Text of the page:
Non-Qualified Options.    No income is realized by the optionee at the time the option is granted. Generally (i) at exercise, ordinary income is realized by the optionee in an amount equal to the difference between the option price and the fair market value of the shares of common stock on the date of exercise, and we receive a tax deduction for the same amount, and (ii) at disposition, appreciation or depreciation after the date of exercise is treated as either short-term or long-term capital gain or loss depending on how long the shares of common stock have been held. Special rules will apply where all or a portion of the exercise price of the non-qualified option is paid by tendering shares of common stock. Upon exercise, the optionee will also be subject to Social Security taxes on the excess of the fair market value over the exercise price of the option.

        Other Awards.    AMAG generally will be entitled to a tax deduction in connection with an award under the Amended Plan in an amount equal to the ordinary income realized by the participant at the time the participant recognizes such income. Participants typically are subject to income tax and recognize such tax at the time that an award is exercised, vests or becomes non-forfeitable, unless the award provides for a further deferral.

        Parachute Payments.    The vesting of any portion of an option or other award that is accelerated due to the occurrence of a change in control may cause a portion of the payments with respect to such accelerated awards to be treated as "parachute payments" as defined in the Code. Any such parachute payments may be non-deductible to AMAG, in whole or in part, and may subject the recipient to a non-deductible 20% federal excise tax on all or a portion of such payment (in addition to other taxes ordinarily payable).

        Limitation on Deductions.    Under Section 162(m) of the Code, our deduction for certain awards under the Amended Plan may be limited to the extent that the Chief Executive Officer or other executive officer whose compensation is required to be reported in the summary compensation table (other than the Principal Financial Officer) receives compensation in excess of $1 million a year (other than performance-based compensation that otherwise meets the requirements of Section 162(m) of the Code). The Amended Plan is structured to allow certain awards to qualify as performance-based compensation.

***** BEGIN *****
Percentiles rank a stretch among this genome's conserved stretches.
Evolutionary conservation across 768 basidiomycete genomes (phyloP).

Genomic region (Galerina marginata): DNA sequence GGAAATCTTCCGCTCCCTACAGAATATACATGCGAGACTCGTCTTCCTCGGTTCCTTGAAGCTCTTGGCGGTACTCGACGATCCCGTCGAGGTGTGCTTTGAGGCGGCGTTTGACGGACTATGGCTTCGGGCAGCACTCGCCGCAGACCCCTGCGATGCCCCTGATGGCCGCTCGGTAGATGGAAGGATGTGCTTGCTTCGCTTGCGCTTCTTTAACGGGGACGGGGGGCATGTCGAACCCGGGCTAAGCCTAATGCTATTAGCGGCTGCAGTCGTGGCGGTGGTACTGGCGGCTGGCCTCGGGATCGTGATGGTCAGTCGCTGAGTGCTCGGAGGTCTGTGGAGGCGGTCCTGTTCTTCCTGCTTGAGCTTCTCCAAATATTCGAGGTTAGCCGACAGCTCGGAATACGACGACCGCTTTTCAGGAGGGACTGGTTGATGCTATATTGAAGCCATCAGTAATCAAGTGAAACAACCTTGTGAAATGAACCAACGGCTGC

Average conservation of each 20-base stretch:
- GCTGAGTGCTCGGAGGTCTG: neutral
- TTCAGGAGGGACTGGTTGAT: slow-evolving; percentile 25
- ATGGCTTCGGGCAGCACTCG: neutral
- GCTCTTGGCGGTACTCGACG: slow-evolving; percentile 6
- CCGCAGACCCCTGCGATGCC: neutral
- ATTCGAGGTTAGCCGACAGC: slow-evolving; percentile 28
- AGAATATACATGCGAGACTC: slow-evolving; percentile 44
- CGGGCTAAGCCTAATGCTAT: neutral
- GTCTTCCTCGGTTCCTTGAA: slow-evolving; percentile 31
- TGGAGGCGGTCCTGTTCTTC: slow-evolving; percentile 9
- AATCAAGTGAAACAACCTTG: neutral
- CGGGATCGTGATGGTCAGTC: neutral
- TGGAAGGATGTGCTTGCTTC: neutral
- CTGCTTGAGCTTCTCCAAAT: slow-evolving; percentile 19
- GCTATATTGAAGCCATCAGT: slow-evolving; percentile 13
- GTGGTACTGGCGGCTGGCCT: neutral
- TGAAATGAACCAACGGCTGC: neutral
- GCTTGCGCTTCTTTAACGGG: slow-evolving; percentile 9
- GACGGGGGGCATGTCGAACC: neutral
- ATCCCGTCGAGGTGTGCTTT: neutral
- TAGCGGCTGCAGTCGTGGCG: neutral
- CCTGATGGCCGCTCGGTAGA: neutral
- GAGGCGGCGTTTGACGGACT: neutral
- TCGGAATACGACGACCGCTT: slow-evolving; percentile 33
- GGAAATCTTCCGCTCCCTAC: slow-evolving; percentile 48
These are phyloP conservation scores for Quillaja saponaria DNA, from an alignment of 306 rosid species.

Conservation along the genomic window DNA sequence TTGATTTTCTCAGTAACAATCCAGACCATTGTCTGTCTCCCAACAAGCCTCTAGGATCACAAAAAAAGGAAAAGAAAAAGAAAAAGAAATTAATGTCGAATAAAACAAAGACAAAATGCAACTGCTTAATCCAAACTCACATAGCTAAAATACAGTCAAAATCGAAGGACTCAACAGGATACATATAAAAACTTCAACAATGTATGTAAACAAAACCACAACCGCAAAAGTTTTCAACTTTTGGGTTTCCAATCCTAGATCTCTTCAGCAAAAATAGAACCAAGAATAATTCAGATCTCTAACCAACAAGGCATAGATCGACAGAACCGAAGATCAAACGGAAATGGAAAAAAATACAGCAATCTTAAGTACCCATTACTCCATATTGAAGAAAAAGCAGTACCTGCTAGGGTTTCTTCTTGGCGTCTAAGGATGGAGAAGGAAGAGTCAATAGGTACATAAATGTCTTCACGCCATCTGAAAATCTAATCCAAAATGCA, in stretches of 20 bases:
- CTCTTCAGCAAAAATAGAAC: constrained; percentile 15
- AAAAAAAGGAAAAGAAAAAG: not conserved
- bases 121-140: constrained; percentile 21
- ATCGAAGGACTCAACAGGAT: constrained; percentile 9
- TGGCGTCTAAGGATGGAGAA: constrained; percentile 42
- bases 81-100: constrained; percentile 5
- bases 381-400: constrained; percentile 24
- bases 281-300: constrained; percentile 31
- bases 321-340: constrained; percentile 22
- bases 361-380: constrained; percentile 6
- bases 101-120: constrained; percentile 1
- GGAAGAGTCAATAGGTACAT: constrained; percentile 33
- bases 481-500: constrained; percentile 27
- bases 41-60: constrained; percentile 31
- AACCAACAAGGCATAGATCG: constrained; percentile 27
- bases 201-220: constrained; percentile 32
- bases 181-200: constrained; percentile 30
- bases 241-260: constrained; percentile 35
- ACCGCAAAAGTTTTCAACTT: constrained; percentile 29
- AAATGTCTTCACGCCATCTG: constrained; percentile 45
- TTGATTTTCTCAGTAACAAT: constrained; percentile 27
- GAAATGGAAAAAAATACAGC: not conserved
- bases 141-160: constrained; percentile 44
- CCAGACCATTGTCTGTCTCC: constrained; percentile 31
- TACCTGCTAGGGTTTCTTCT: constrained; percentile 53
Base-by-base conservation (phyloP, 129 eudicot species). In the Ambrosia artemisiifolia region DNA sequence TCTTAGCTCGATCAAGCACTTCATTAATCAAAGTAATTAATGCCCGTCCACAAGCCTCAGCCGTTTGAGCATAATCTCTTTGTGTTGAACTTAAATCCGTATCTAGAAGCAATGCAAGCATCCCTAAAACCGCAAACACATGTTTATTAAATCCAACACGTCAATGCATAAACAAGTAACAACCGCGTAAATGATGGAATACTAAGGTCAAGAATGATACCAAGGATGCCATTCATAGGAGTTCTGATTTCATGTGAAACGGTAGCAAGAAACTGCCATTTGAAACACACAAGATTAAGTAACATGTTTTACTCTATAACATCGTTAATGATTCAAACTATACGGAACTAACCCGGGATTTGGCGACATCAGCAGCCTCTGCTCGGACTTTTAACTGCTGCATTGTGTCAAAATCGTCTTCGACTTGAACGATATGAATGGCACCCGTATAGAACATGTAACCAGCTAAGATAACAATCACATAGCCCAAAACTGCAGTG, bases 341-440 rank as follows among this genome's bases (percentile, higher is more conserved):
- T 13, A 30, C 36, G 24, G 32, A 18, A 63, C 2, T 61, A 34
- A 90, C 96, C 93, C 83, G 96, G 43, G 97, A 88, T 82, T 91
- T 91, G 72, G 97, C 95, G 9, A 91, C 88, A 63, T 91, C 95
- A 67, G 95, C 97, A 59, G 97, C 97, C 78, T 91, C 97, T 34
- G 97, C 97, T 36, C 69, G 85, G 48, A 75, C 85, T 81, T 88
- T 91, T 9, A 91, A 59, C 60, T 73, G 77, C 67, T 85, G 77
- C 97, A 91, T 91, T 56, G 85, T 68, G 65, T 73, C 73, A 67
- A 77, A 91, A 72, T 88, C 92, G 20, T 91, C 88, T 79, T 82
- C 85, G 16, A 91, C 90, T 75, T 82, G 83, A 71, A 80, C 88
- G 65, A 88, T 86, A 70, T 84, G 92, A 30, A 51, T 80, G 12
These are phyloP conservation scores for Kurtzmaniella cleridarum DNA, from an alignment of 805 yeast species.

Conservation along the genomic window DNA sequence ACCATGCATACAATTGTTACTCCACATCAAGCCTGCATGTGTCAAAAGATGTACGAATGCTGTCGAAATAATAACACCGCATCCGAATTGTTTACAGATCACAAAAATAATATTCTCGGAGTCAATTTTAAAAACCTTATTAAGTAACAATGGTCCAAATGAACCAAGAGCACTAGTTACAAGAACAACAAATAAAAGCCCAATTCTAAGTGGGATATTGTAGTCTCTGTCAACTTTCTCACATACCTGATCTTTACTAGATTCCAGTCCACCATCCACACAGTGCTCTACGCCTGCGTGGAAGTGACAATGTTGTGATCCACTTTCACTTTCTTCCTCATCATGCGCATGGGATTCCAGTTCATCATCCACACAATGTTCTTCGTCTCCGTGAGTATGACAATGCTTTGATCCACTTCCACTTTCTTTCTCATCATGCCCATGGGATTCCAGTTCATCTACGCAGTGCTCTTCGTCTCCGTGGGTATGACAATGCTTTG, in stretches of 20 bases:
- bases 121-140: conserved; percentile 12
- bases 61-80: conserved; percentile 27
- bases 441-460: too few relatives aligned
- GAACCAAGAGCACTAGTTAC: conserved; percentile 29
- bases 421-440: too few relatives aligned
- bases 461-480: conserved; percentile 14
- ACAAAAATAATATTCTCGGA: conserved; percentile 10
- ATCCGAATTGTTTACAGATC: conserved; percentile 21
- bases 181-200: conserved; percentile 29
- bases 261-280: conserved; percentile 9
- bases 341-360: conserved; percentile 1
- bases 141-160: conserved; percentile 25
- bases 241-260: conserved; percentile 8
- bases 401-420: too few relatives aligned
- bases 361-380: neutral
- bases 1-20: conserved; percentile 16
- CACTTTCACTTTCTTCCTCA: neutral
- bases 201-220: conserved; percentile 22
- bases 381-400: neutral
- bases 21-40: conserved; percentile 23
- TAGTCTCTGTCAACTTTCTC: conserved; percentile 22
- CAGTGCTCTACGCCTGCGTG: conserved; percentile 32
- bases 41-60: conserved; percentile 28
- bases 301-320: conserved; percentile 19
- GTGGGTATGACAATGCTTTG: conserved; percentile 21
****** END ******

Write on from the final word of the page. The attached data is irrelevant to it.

EQUITY COMPENSATION PLAN INFORMATION

        The following table presents information at December 31, 2014 regarding shares of common stock that may be issued under the Company's equity compensation plans (consisting of the Equity Incentive Plan, the 2000 Plan and the Lumara Health Inc. Amended and Restated 2013 Incentive Compensation Plan (the "2013 Lumara Health Equity Incentive Plan")) and pursuant to awards granted outside of

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such plans to new hires as inducement grants made in reliance on NASDAQ Listing Rule 5635(c)(4) ("Inducement Awards").

 
  Equity Compensation Plan Information  
Plan Category
  Number of securities
to be issued upon
exercise of outstanding
options, warrants and
rights
  Weighted average
exercise price of
outstanding
options, warrants
and rights(1)
  Number of securities
remaining
available for
future issuance under
equity compensation
plans (excluding
securities referenced
in column (a))
 
 
  (a)
  (b)
  (c)
 

Equity compensation plans approved by security holders(2)

    2,447,109     21.15     1,707,989  

Equity compensation plans not approved by security holders(3)

    1,090,500     25.94     136,000  

Total

    3,537,609 (4)         1,843,989  

(1)
Since RSUs do not have any exercise price, such units are not included in the weighted average exercise price calculation.

(2)
Includes 2,411,843 shares to be issued pursuant to awards under the Equity Incentive Plan, which plan is currently available for future grants covering 1,707,989 shares as of December 31, 2014. Also includes 35,266 shares issuable upon exercise of outstanding awards issued pursuant to our 2000 Plan. No additional awards will be granted under the 2000 Plan.

(3)
Includes 1,026,500 shares to be issued pursuant to Inducement Awards and 64,000 shares to be issued pursuant to awards under the 2013 Lumara Health Equity Incentive Plan, which was assumed in connection with our acquisition of Lumara Health. The weighted-average exercise price of the outstanding options under the 2013 Lumara Health Equity Incentive Plan as of December 31, 2014 was $39.15. As of December 31, 2014 there were 136,000 shares available for future grants under the 2013 Lumara Health Equity Incentive Plan, which may be awarded to certain of our employees, officers, directors, consultants, and advisors of AMAG and our subsidiaries who are newly-hired or who previously performed services for Lumara Health.